"We Want Our Issues to Be Slaps in the Face." A Chat with Charles Fleming & Anna Winham, Editors of Passengers Journal
Editors of online lit mag take us behind the scenes
TGIM, friends! …Oh come on, don’t tell me that celebrating Mondays is not a thing.
Anyway, we have cause to celebrate here as another interview has just wrapped, and it was such a delightful one.
Today I chatted with Charles Fleming and Anna Winham, Editors of Passengers Journal. This “is an online literary and visual arts publication that seeks artists whose work challenges and perhaps offends prevailing artistic or societal sentiment.”
Charles joined us from his car, a fact which speaks to his dedication to his literary magazine. And Anna has the most soothing, melodic voice that I felt I could listen to her talk all day long. Both of them were thoughtful, engaged, and had great things to say about the type of work they’re drawn to and what it means when writers and editors talk about “risk.”
But first. Did you know that this magazine is also an audio journal? That they have professional actors read every piece that gets published?
I knew not! This was so interesting to me, not least of all because it’s such a great idea, and so few lit mags do this. (I can only think of one other, in fact, and it’s about to close.)
Charles told me about the process of getting works into audio. All the voice actors are presented with the material, then they decide which piece they are most excited about. Since some of the works are experimental in form, the actors have to find innovative ways to read the work out loud. With an erasure poem, for instance, Charles said he did the recording, and read the poem first, then read it again with the words omitted in order to capture the essence of erasure.
As for the substance of the writing, well, what are they looking for? What does it mean when they seek work that “challenges and perhaps offends?”
Charles and Anna described being partial to work that resists authority and oppression and which might not be widely accepted by more conservative literary institutions. Anna related that the first issue featured numerous pieces related to war. This subject can be taboo in the literary world, she said, as it’s politically complicated and emotionally and psychologically messy. At Passengers, they welcome that kind of work.
What, I also wondered, does it mean when editors talk about “risk”? This is a word that gets used a lot in the writing world. So what does it mean for them? Do they want to see stylistic risk, with a writer going in a direction that risks alienating the reader? Do they want to see emotional risk, where the writer bleeds on the page, so to speak?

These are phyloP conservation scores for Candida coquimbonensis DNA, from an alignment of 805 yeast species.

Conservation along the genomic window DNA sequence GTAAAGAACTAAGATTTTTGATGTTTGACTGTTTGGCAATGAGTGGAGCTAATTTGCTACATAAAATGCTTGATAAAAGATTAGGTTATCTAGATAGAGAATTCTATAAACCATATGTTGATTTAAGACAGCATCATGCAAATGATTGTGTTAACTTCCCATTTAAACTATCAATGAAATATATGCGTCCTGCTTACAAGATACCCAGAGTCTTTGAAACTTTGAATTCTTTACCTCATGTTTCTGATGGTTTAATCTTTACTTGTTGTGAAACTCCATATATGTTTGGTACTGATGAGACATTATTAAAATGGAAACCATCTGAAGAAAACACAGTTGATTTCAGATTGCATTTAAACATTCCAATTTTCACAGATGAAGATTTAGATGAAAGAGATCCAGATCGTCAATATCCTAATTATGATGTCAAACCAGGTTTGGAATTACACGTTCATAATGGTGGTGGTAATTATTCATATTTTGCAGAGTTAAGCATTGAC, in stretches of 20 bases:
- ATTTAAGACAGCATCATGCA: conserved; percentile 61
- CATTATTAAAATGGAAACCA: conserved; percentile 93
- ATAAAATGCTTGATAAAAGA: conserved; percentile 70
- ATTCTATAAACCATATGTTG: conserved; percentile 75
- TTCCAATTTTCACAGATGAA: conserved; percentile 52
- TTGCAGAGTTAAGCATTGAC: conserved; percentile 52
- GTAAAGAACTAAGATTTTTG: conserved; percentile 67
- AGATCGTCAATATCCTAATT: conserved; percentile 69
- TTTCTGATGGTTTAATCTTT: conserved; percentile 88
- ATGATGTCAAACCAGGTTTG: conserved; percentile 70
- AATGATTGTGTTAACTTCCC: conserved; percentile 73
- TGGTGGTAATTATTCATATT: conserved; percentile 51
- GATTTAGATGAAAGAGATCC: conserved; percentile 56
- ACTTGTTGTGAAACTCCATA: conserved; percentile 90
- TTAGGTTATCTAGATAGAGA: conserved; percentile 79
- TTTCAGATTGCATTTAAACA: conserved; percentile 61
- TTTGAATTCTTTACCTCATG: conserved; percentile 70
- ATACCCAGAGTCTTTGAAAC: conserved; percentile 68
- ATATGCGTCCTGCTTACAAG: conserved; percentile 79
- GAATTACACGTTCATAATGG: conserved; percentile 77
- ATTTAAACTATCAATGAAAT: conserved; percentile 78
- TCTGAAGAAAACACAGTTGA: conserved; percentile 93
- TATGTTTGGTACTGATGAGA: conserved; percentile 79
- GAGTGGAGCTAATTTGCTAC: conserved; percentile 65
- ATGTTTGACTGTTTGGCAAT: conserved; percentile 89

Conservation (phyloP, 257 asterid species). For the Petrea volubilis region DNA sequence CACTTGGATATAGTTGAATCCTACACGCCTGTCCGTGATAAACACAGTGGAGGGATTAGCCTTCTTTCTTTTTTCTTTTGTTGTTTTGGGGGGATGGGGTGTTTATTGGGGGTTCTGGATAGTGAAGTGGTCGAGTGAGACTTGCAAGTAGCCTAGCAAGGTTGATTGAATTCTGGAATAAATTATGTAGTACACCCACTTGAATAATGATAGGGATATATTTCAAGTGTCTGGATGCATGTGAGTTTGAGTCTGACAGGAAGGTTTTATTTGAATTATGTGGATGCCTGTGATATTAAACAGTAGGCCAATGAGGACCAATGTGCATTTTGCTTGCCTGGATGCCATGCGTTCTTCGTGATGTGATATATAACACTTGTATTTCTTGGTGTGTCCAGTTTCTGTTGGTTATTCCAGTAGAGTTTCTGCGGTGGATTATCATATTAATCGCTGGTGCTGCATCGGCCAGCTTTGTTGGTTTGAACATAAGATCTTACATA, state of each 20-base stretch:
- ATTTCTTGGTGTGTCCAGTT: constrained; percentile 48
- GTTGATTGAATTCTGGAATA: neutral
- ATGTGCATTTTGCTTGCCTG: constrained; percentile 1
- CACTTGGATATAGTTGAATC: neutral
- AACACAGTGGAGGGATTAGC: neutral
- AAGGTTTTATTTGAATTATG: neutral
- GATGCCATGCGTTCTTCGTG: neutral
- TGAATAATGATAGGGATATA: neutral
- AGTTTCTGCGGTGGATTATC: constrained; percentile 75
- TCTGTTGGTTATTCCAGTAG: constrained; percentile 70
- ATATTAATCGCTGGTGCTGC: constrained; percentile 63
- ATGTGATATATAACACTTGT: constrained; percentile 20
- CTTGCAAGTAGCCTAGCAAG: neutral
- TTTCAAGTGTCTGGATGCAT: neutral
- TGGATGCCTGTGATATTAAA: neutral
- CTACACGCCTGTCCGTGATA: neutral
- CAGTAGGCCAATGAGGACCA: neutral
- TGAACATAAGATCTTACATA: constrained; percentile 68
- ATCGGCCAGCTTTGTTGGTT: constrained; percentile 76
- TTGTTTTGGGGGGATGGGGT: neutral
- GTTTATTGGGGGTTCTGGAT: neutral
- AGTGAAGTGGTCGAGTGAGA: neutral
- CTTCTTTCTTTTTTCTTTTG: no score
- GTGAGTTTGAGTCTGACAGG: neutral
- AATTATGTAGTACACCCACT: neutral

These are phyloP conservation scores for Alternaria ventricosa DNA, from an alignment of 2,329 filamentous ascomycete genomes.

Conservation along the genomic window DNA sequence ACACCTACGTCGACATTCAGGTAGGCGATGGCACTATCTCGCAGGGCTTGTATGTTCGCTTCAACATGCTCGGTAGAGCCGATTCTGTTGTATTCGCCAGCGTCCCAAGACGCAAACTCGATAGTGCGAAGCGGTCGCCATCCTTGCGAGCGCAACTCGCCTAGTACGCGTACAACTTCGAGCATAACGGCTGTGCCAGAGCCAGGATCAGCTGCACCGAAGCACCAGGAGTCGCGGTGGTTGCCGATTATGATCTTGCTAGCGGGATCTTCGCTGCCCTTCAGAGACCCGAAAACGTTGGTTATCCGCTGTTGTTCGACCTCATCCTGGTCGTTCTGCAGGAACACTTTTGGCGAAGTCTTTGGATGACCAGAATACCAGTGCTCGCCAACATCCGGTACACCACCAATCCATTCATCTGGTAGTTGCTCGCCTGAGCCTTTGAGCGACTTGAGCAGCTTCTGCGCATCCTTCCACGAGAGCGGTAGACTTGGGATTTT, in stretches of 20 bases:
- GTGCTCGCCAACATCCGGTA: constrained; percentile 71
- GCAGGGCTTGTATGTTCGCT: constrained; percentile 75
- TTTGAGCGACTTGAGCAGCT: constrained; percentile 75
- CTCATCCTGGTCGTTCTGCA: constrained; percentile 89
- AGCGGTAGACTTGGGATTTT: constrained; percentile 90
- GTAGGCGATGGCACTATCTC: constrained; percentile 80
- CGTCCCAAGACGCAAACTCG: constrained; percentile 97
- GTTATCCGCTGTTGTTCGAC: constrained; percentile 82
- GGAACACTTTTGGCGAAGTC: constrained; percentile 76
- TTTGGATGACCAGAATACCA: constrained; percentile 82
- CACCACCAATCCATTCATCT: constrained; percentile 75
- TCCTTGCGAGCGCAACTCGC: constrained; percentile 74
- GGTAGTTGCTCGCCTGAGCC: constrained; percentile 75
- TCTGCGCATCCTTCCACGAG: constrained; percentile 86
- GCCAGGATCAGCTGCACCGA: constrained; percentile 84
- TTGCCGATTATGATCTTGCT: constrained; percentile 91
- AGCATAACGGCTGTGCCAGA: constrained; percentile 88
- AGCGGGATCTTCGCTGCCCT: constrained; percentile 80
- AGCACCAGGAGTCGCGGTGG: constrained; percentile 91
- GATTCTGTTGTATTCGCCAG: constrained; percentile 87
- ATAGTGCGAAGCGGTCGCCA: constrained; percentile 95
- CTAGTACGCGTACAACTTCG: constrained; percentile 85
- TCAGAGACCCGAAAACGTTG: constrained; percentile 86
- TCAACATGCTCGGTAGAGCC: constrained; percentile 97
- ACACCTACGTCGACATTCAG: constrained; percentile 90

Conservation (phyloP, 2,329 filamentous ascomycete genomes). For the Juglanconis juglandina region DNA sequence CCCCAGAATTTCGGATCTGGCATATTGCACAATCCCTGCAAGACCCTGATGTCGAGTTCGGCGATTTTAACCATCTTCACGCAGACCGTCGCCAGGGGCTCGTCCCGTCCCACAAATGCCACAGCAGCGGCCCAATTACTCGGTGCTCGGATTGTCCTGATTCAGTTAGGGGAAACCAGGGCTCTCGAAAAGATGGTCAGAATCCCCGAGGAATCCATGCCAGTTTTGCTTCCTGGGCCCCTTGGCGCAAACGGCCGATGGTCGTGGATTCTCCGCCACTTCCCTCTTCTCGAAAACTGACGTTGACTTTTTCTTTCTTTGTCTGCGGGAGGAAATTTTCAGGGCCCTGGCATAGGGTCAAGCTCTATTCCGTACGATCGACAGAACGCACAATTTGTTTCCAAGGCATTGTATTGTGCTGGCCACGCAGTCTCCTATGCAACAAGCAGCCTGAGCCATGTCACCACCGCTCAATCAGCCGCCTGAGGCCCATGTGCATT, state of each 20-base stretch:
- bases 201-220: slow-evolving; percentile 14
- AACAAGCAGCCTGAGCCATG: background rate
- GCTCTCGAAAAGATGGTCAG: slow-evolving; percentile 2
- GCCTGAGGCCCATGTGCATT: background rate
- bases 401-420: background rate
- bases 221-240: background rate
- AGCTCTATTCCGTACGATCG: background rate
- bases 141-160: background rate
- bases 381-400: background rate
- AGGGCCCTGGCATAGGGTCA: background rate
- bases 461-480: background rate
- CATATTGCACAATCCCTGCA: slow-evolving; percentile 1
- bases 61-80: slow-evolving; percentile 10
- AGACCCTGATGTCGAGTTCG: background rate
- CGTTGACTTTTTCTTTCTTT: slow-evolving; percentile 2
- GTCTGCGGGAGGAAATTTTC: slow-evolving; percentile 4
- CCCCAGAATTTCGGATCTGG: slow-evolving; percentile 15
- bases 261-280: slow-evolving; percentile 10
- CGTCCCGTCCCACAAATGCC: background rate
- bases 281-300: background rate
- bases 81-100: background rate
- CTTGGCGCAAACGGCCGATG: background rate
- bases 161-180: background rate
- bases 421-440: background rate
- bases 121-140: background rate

Among the many great answers they provided, Anna mentioned “high stakes” and work that is “consequential.” Not high-stakes like Gone Girl (though we both agreed that was a fun read), but high stakes in that it matters in the world. The work will change something or someone for having read it.
Charles also talked about vulnerability and the importance of humanness in the works. Both editors cited J Brooke’s “Denny and Me” as an example of a piece that was an absolute Yes from the start. The piece captured that vulnerability, while also having an element of levity. What the editors seek in all the works is a feeling of being “shaken,” “slapped in the face,” witness to something “harrowing,” and to “move people.” But above all, the element of humanness must be present.
There is, of course, so much more here in this conversation. You’ll have to watch the video for the rest!
Passengers is open for submissions now. Response time is generally under 30 days(!). They are interested in seeing more international writers. Also, if you get a rejection, they encourage writers to keep submitting.
Volunteer readers are welcome. They are also always seeking voice actors. To get involved, fill out this form.
To everyone who came out to join the conversation today, thank you! Your faces, as you surely know by now, are the wind in my wings!
And of course, thank you to Charles and Anna for taking us behind the scenes of another nifty little magazine.
P.S. I’ve just updated the full events schedule for December. It’s here:
I have listened to three of the Lit Mag Reading Club interviews (Cleaver, Harvard Review, and Passengers Journal). These conversations are extremely valuable to writers for giving a sense of what the editors of journals are looking for. I know that's an obvious comment, but to hear the editors actually describe what excites them about the pieces they accept is much more telling than the brief mission statements journals include on their websites. I know we have to read the work itself published in these journals to understand their aesthetic and goals, but the conversations with editors give rich insight into why pieces are accepted or rejected. (And Becky is a great interviewer -- she really gets them talking.)